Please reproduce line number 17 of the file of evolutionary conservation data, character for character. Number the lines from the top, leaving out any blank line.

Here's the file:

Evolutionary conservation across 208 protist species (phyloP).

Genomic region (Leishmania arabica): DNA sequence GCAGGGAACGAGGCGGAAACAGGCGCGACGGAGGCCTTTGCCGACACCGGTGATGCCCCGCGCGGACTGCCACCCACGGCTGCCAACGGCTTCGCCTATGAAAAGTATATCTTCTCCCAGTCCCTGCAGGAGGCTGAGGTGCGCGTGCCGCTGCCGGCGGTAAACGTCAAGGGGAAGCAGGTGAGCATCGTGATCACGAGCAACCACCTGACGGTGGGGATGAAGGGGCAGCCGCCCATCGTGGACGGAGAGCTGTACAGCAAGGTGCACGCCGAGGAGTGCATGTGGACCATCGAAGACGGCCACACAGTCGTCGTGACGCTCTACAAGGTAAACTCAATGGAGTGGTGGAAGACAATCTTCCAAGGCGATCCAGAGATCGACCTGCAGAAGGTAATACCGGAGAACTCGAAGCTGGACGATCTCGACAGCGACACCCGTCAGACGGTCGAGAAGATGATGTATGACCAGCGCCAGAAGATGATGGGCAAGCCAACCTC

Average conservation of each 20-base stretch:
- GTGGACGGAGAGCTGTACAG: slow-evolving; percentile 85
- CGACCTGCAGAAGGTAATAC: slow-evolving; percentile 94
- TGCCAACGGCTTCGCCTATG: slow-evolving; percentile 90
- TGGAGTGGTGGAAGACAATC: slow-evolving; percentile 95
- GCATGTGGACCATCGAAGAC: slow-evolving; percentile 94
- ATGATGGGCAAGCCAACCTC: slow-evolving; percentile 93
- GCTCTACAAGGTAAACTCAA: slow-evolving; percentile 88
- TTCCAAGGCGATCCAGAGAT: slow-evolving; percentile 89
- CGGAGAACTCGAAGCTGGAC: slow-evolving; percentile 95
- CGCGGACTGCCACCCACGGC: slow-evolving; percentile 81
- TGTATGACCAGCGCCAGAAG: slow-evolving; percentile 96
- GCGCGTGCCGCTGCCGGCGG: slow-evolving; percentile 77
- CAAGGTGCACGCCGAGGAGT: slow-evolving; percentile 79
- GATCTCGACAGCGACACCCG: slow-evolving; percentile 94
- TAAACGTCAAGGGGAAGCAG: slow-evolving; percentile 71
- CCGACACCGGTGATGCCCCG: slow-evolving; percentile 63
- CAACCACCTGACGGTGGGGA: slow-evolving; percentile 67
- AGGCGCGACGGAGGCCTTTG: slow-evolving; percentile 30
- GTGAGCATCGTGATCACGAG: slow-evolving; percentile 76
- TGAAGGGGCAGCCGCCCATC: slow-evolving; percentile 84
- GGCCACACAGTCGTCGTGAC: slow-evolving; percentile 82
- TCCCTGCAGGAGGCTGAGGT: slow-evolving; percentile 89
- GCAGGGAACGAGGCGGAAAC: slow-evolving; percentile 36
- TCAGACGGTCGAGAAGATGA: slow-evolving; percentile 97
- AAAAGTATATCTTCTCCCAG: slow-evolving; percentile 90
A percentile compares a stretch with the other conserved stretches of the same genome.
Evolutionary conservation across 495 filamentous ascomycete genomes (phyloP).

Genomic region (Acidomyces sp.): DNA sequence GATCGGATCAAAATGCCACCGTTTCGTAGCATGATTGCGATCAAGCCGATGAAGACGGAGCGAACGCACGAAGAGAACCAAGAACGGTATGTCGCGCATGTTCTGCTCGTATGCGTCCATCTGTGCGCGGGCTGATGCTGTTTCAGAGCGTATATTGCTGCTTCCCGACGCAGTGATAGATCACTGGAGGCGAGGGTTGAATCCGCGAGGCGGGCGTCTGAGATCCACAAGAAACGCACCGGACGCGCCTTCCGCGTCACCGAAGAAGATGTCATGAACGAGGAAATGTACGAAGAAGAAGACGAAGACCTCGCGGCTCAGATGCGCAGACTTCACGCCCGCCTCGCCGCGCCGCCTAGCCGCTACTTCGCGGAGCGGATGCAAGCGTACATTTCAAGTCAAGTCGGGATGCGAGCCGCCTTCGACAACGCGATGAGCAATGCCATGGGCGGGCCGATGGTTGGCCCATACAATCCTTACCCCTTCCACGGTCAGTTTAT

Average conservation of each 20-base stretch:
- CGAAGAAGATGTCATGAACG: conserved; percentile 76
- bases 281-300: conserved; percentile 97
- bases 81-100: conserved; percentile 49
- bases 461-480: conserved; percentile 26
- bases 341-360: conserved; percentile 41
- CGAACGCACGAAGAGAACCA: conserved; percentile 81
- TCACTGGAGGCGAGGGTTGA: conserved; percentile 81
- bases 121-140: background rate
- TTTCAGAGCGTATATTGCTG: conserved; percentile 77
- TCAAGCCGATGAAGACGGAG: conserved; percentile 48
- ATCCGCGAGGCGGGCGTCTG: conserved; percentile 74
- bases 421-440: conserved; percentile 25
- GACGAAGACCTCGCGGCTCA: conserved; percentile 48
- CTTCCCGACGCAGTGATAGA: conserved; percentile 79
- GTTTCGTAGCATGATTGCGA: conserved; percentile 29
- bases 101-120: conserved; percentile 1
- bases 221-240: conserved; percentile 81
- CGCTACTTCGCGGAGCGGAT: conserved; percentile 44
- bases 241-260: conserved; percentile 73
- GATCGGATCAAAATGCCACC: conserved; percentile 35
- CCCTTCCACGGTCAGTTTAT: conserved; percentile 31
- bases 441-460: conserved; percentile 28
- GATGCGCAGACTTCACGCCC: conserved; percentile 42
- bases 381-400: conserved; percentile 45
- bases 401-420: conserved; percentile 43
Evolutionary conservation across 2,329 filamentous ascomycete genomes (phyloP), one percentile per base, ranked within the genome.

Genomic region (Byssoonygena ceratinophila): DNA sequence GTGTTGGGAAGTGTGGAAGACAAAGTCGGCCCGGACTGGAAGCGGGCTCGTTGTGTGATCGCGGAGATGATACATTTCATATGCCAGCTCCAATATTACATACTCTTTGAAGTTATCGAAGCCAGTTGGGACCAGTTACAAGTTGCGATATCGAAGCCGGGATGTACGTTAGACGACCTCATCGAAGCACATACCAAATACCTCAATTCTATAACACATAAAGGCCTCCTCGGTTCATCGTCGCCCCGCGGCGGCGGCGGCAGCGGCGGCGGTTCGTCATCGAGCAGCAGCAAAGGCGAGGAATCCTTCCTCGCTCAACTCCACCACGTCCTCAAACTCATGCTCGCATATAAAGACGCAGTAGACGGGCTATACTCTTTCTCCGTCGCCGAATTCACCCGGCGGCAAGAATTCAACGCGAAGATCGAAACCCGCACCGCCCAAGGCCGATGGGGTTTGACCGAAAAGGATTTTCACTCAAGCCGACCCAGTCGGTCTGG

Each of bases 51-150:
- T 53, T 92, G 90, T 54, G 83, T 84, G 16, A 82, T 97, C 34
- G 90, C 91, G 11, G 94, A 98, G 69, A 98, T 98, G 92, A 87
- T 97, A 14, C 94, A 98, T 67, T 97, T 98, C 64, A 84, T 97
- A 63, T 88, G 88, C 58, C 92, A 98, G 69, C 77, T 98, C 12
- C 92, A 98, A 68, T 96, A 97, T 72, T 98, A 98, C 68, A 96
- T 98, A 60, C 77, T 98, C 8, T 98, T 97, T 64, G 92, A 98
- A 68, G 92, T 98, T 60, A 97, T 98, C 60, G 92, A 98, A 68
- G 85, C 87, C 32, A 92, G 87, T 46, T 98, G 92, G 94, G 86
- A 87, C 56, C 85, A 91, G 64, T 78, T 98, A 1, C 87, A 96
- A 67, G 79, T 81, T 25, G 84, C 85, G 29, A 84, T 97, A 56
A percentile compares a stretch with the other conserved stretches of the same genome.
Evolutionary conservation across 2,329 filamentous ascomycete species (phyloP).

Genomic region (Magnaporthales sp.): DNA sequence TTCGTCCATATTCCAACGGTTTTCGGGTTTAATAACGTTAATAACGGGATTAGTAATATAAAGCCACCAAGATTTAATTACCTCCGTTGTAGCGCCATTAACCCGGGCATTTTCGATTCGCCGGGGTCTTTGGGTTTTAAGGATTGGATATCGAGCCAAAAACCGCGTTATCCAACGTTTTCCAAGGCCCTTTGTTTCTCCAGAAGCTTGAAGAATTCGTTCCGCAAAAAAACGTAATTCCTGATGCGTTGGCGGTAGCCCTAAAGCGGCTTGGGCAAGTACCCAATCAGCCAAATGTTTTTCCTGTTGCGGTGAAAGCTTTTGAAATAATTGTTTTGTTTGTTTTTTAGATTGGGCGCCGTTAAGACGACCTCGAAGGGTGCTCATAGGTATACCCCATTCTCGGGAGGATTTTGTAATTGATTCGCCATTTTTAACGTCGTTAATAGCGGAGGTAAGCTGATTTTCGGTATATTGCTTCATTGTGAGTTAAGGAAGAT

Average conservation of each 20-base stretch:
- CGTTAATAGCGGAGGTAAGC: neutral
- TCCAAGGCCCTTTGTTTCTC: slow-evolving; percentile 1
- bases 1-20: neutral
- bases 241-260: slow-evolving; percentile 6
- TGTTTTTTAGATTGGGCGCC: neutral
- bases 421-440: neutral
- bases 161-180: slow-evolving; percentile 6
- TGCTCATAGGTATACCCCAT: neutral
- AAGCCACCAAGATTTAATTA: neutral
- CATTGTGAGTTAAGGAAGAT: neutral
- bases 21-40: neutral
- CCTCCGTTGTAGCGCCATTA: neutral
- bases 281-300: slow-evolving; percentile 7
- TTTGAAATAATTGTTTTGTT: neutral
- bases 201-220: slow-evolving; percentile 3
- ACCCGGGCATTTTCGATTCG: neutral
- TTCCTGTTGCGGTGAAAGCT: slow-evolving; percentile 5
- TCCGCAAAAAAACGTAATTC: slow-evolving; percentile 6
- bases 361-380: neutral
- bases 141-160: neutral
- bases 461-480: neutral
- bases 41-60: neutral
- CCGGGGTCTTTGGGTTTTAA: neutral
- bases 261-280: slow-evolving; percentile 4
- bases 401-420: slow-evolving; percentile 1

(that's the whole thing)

- GATCTCGACAGCGACACCCG: slow-evolving; percentile 94